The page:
Forecasting stock and cryptocurrency prices is an ambitious dream for many investors and finance enthusiasts. While growing wings might seem impossible, predicting prices isn’t. In this guide, we will focus on using PyTorch, a powerful machine learning library, to build a learning algorithm capable of predicting the prices of cryptocurrencies, in particular ADA, the cryptocurrency that operates on the Cardano blockchain

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Table of Contents:

### Objective

You’ll learn how to leverage PyTorch to build a machine learning algorithm, using not only prices, but also the volume and amounts of transactions as input.

We will implement the sliding window method and introduce an ‘outlook gap’, a less used but effective technique. We will explore different model architectures and optimizers to improve model performance

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### Loading Data

We will use historical ADA data provided by Kraken, an extensive repository of historical cryptocurrency data. The data will be loaded into a Pandas dataframe

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import pandas as pd df = pd.read_csv (“data/ADAEUR_60.csv”) df [‘date’] = pd.to_datetime (df [‘timestamp’], unit=’s’, errors=’coerce’) df.set_index (‘date’, inplace=True) df.head ()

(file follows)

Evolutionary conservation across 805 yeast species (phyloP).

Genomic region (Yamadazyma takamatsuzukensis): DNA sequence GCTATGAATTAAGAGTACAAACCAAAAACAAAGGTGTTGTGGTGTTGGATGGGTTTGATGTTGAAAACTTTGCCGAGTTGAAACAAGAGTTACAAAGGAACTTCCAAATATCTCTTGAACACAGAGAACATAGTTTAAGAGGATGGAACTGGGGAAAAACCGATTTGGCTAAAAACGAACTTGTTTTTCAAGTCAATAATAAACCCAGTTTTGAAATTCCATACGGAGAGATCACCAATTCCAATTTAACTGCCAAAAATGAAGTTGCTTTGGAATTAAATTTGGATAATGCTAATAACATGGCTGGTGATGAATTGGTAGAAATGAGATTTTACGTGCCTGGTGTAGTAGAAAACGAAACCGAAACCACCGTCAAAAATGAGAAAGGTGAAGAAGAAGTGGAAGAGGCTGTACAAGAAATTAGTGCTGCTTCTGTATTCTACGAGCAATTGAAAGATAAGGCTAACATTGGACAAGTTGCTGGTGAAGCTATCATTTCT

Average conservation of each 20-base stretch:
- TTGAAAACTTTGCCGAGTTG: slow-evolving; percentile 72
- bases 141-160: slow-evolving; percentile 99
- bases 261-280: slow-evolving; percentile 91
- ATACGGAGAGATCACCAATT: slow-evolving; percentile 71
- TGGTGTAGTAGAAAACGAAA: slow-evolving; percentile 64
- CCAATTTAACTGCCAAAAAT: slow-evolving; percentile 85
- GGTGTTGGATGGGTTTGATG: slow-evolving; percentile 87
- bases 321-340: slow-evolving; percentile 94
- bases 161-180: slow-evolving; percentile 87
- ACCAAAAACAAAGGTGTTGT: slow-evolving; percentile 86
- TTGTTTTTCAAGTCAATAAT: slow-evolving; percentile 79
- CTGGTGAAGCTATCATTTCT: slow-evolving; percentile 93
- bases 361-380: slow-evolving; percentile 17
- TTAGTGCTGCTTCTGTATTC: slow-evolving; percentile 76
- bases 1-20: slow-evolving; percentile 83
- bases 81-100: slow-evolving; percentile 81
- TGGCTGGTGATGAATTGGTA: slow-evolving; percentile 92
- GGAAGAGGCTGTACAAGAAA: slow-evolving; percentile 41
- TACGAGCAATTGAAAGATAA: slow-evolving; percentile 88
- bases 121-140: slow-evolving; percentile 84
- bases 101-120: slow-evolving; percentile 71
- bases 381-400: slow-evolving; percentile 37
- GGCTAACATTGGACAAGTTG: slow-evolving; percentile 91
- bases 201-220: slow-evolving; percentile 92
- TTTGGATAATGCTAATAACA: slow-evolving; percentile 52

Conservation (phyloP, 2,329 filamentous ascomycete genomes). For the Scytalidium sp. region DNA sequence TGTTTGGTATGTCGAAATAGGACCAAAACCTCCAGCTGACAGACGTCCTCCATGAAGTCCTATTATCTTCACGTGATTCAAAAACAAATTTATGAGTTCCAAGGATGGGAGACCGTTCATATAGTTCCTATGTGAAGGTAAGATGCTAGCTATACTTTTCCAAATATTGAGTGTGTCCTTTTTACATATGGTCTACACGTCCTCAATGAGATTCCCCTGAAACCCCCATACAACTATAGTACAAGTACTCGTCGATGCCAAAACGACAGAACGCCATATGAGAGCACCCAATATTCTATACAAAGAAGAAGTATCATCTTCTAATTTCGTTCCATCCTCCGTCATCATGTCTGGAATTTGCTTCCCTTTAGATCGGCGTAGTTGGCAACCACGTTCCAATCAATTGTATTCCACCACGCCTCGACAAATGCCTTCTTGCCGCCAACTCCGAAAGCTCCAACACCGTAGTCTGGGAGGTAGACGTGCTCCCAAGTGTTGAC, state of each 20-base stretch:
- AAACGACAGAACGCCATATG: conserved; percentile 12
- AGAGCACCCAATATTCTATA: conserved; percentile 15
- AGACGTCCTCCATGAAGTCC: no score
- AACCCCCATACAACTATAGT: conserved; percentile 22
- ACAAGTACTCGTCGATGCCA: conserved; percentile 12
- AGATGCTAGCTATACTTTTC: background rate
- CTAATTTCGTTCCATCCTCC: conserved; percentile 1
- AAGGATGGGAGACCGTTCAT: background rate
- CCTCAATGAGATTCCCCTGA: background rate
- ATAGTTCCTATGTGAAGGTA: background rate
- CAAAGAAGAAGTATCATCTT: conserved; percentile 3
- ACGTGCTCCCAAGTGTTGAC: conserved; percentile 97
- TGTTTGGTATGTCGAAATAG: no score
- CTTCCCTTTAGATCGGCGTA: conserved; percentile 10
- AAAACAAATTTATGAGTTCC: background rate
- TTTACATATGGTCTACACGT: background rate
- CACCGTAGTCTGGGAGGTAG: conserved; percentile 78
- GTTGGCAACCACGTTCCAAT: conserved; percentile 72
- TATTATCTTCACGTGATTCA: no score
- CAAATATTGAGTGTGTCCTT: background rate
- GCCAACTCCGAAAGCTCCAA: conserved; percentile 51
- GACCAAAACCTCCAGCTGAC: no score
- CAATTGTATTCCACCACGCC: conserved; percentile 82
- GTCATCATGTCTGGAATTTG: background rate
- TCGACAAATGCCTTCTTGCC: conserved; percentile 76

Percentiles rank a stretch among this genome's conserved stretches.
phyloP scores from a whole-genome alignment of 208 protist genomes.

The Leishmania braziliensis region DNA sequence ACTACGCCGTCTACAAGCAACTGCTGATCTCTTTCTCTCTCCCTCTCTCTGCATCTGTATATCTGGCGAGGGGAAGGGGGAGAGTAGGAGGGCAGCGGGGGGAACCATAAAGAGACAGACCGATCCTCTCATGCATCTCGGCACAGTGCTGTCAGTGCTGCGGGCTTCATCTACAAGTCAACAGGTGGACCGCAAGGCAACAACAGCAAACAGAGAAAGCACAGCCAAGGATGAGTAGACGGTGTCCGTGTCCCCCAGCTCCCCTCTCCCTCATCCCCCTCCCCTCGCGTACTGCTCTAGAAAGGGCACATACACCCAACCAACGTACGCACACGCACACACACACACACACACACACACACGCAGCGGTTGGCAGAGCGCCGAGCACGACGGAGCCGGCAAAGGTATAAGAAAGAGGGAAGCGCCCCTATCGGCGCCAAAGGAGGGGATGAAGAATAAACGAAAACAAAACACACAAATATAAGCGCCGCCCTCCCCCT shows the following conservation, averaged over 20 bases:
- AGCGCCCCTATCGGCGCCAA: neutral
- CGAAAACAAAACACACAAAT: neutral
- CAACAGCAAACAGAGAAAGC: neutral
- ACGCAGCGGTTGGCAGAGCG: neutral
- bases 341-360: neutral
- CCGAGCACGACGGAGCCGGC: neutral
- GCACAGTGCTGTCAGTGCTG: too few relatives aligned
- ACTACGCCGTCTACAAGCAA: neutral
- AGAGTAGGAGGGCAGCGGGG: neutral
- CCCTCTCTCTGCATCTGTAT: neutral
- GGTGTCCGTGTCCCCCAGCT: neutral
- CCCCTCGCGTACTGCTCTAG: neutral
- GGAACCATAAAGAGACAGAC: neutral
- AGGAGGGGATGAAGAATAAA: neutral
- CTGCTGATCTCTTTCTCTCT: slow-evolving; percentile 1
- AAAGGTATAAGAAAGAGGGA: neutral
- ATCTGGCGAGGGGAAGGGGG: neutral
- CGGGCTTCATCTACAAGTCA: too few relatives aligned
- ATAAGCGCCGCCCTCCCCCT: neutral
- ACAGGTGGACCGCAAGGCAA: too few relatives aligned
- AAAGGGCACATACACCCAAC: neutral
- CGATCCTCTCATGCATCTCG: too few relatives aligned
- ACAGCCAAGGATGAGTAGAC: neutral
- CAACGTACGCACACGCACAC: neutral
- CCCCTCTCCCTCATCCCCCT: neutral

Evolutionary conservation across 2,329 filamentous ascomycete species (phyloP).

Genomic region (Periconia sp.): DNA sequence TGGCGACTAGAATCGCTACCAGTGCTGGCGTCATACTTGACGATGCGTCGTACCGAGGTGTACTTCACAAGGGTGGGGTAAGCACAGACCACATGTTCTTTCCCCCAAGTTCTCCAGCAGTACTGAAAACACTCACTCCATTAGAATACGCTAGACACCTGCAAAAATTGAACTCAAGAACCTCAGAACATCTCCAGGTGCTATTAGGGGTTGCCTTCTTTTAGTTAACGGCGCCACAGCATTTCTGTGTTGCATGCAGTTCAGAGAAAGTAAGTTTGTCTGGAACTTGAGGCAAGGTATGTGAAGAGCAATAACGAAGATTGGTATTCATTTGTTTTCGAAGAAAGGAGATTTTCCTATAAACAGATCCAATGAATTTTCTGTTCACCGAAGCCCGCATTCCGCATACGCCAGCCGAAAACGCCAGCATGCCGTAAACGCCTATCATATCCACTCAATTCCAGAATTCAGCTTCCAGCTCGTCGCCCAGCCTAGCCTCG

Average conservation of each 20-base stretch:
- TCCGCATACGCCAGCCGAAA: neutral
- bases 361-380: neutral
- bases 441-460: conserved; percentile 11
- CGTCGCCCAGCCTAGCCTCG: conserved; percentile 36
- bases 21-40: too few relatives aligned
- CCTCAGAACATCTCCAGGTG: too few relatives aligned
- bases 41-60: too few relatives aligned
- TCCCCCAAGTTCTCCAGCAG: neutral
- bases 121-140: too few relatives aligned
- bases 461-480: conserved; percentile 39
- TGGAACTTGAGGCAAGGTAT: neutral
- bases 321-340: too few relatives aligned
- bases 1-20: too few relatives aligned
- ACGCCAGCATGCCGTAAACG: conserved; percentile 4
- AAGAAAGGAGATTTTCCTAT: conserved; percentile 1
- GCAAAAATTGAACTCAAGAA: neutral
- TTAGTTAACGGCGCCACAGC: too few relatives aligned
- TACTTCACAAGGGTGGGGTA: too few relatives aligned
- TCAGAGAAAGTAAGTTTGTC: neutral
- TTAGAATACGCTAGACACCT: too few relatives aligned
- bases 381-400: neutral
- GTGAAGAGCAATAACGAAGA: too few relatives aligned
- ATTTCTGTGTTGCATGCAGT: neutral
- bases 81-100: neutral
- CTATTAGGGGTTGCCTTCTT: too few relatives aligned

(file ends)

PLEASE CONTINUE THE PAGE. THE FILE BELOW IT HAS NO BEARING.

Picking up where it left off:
### Data Visualization

Before proceeding, let’s visualize the data to better understand their structure. We will create a chart showing the closing price and the volume of transactions

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import matplotlib.pyplot as plt downsampled_df = df.resample (‘1D’) .mean () plt.plot (downsampled_df.index, downsampled_df [‘close’], label=’Close’, color=’blue’) plt.ylabel (‘Close’, color=’blue’) plt.tick_params (axis=’y’, labelcolor=’blue’) ax2 = plt.twinx () ax2.plot (downsampled_df.index, downsampled_df [‘volume’], label=’Volume’, color=’red’) ax2.set_ylabel (‘Volume’, color=’red’) ax2.tick_params (axis=’y# 8217;, labelcolor=’red’) plt.title (‘Close Price vs. Volume’) plt.show ()

### Data Preparation

We will set up some essential hyperparameters for model training and we will normalize the data to improve the quality and speed of calculation.

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from sklearn.preprocessing import StandardScaler hidden_units = 64 num_layers = 4learning_rate = 0.001 num_epochs = 100 batch_size = 32 window_size = 14prediction_steps = 7 dropout_rate = 0.2 features = [‘close’, ‘volume’, ‘trades’] target = ‘close’ df_sampled = df [features] .head (1000) .copy () scaler = standardScaler () selected_features = df_sampled [features] .values.reshape (len -1, (features)) scaled_features = scaler.fit_transform (selected_features) df_sampled [features] = scaled_features

### Sliding Window Method

To avoid introducing bias and improve model learning, we will use the sliding window method and introduce a prediction gap.

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import numpy as np def create_sequences (data, window_size, prediction_steps, features, label): X, y = [], [] for i in range (len (data) — window_size — prediction_steps + 1): sequence = data.iloc [i:i + window_size] [features] target = data.iloc [i + window_size + prediction_steps — 1] [label] x.append (sequence) y.append (target) return np.array (X), np.array (y X), y = create_sequences (df_sampled, window_size, prediction_steps, features, target)

### Data Division and Batch

We’ll divide the data into training and test sets, and organize the data in batches.